But this does actually speak a bit to your idea of rating reviewers on a website. Or the idea on one of the threads. More to the point, a new reviewer site with no bullshit might be in order. Although I used to love the look-and-feel of SF Eye, too.

JeffV
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Lucius
Posted on Saturday, December 02, 2006 - 09:21 am:   

He owns a school supply house in Hendersonville. Steve was a friend--he always had great dope, too.

Yeah, I think the resurgence of eye would satisfy many of my qualms regarding the state of the field.
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Gordon Van Gelder
Posted on Saturday, December 02, 2006 - 09:37 am:   

Steve had to fold EYE for family/health/real world reasons. He came out to Readercon a few years ago and seemed to be doing fine.
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Lucius
Posted on Saturday, December 02, 2006 - 09:42 am:   

That's good to hear.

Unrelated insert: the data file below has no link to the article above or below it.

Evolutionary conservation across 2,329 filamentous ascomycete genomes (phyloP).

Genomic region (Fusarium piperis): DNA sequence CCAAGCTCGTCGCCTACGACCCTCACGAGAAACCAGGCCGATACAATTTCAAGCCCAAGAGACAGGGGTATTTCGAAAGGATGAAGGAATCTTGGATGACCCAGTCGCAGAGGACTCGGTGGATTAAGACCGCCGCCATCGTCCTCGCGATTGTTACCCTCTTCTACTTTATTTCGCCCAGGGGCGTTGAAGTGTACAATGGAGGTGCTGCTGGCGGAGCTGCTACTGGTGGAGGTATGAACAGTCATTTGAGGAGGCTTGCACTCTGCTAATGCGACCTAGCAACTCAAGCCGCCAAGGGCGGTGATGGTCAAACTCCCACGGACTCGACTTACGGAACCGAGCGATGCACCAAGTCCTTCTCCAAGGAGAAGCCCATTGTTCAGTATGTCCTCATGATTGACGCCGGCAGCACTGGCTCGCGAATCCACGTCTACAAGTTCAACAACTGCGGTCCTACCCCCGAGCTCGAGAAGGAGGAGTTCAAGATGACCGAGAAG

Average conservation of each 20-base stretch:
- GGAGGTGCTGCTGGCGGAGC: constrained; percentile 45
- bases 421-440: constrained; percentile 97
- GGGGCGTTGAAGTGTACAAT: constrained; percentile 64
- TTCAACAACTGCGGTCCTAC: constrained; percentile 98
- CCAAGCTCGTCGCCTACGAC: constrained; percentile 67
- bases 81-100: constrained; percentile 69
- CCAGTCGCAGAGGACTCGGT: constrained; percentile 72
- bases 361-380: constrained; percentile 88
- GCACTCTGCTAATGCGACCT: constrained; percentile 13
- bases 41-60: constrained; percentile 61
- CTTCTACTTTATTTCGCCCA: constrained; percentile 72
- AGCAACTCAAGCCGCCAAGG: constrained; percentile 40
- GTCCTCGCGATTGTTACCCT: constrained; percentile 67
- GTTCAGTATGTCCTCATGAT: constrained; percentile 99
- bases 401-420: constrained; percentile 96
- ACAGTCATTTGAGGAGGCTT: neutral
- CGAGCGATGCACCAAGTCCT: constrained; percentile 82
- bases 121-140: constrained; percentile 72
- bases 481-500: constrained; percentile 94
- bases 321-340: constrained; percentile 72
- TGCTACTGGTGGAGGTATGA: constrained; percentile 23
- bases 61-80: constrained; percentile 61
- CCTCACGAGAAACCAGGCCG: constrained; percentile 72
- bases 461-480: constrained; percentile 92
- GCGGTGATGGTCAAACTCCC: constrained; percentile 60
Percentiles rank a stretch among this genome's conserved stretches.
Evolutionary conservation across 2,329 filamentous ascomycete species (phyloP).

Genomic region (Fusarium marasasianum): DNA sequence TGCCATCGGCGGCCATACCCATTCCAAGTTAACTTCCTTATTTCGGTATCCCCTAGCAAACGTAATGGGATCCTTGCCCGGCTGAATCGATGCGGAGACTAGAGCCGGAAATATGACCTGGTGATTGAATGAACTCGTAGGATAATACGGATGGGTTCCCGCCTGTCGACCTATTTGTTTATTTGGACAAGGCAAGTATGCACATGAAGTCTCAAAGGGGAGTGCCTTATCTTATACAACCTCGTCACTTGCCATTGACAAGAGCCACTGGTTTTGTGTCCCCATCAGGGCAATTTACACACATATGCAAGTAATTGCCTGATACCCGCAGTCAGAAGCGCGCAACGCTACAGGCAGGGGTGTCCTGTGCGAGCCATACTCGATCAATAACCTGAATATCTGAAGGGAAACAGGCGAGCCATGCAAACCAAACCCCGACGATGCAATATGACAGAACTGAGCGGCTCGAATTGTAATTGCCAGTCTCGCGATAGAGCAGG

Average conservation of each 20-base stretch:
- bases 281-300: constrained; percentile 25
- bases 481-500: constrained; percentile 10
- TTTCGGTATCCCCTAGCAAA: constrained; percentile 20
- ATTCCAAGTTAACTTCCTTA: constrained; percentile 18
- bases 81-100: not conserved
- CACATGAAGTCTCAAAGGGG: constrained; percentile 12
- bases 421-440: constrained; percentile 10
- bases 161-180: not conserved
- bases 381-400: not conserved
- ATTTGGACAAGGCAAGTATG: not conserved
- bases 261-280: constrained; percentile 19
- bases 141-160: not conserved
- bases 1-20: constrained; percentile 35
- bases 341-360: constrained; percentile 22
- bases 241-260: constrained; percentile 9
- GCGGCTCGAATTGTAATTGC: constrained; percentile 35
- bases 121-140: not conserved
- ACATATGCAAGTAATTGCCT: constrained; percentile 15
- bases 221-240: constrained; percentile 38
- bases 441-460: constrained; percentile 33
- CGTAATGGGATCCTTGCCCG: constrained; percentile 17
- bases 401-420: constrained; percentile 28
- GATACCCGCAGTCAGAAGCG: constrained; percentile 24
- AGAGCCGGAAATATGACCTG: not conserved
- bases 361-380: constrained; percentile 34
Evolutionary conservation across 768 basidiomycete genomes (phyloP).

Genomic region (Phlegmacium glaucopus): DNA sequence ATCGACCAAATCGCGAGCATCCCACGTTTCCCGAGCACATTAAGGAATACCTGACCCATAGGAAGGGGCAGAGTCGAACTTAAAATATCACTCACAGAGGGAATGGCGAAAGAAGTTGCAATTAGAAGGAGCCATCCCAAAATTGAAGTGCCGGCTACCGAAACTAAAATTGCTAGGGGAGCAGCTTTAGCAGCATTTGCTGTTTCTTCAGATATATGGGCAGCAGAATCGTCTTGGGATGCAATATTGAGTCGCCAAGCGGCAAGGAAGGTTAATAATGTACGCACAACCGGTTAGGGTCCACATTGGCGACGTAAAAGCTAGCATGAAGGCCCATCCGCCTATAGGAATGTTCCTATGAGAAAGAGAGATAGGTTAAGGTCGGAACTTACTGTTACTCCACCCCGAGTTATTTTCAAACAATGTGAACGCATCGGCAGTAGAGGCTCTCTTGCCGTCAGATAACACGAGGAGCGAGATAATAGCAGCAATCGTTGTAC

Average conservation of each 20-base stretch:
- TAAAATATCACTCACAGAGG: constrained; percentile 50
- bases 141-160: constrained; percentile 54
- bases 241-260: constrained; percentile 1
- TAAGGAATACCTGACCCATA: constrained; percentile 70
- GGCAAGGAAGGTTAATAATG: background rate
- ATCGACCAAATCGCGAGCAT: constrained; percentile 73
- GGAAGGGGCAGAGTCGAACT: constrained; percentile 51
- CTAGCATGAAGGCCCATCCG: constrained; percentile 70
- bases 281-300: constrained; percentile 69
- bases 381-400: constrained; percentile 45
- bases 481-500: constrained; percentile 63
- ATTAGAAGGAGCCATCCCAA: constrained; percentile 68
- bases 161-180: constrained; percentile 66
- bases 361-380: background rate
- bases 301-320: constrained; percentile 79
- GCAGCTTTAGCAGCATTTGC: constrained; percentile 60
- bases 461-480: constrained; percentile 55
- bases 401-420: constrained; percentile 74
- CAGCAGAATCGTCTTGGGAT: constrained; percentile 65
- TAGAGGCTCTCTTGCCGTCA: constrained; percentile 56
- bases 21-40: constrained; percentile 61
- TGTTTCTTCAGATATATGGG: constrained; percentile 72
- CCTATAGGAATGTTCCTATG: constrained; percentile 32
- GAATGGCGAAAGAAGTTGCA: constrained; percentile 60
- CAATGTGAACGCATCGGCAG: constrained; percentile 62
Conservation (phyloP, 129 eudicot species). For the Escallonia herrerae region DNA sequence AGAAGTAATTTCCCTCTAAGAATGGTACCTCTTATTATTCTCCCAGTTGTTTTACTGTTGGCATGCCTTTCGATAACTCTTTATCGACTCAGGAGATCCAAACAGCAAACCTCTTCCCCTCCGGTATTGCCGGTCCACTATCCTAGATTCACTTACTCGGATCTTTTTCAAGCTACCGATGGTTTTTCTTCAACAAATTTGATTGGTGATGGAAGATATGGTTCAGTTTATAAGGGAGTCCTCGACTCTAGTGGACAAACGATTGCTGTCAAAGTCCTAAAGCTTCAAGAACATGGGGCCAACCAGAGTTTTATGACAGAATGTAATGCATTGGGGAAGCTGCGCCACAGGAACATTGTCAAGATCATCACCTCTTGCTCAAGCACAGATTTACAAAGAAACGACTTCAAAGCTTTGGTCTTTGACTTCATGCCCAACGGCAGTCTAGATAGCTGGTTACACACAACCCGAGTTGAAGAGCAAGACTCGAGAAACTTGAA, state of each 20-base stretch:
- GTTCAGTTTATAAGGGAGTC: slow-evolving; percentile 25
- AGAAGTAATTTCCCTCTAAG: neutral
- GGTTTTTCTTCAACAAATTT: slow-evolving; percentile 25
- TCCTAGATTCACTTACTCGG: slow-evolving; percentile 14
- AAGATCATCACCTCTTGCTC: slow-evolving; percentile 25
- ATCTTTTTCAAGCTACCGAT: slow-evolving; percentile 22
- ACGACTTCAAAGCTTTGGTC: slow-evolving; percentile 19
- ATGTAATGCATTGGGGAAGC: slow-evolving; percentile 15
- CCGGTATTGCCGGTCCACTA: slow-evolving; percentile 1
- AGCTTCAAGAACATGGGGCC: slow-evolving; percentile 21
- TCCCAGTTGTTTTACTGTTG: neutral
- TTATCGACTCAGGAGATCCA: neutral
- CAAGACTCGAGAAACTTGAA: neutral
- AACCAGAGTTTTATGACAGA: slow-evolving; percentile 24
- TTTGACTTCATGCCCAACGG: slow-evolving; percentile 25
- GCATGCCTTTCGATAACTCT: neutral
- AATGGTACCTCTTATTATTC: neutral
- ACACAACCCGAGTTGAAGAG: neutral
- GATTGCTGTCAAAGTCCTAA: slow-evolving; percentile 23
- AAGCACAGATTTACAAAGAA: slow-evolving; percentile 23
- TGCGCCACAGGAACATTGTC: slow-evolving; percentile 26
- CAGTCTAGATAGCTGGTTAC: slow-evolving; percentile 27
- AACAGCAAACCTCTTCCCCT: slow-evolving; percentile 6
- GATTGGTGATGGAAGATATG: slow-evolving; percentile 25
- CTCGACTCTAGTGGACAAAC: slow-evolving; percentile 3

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William Lexner
Posted on Saturday, December 02, 2006 - 01:35 pm:   

Uh, back to the original point -- Murakami is a great author. But Kafka On The Shore was not a great book. It didn't deserve to win, and it didn't even deserve to be nominated.

I know Jeff has a wide definition of fantasy, as do I, but a lot of times with the WFA, genre books get overlooked for searching outside the genre. I may get jumped all over, but I think it a travesty that The Warrior Prophet by Bakker was not even nominated for the award. It was cliched as all hell and still sublime. Why is that never rewarded?

And Vellum probably should have won.
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Lucius
Posted on Saturday, December 02, 2006 - 02:11 pm:   

Well, I'm not going to jump all over you, and I have no clear idea of what should have won, partly because I read few of the nominated works, and partly because I don't think literature is a competition. except against oneself. Setting up these false competitive circumstances defeats the basic notion underlying writing, and that is, I believe, to say something honestly, as well as can be said, and perhaps illuminate some corner of what's real. No one can tell me that a consciousness of awards does not dilute authorial integrity.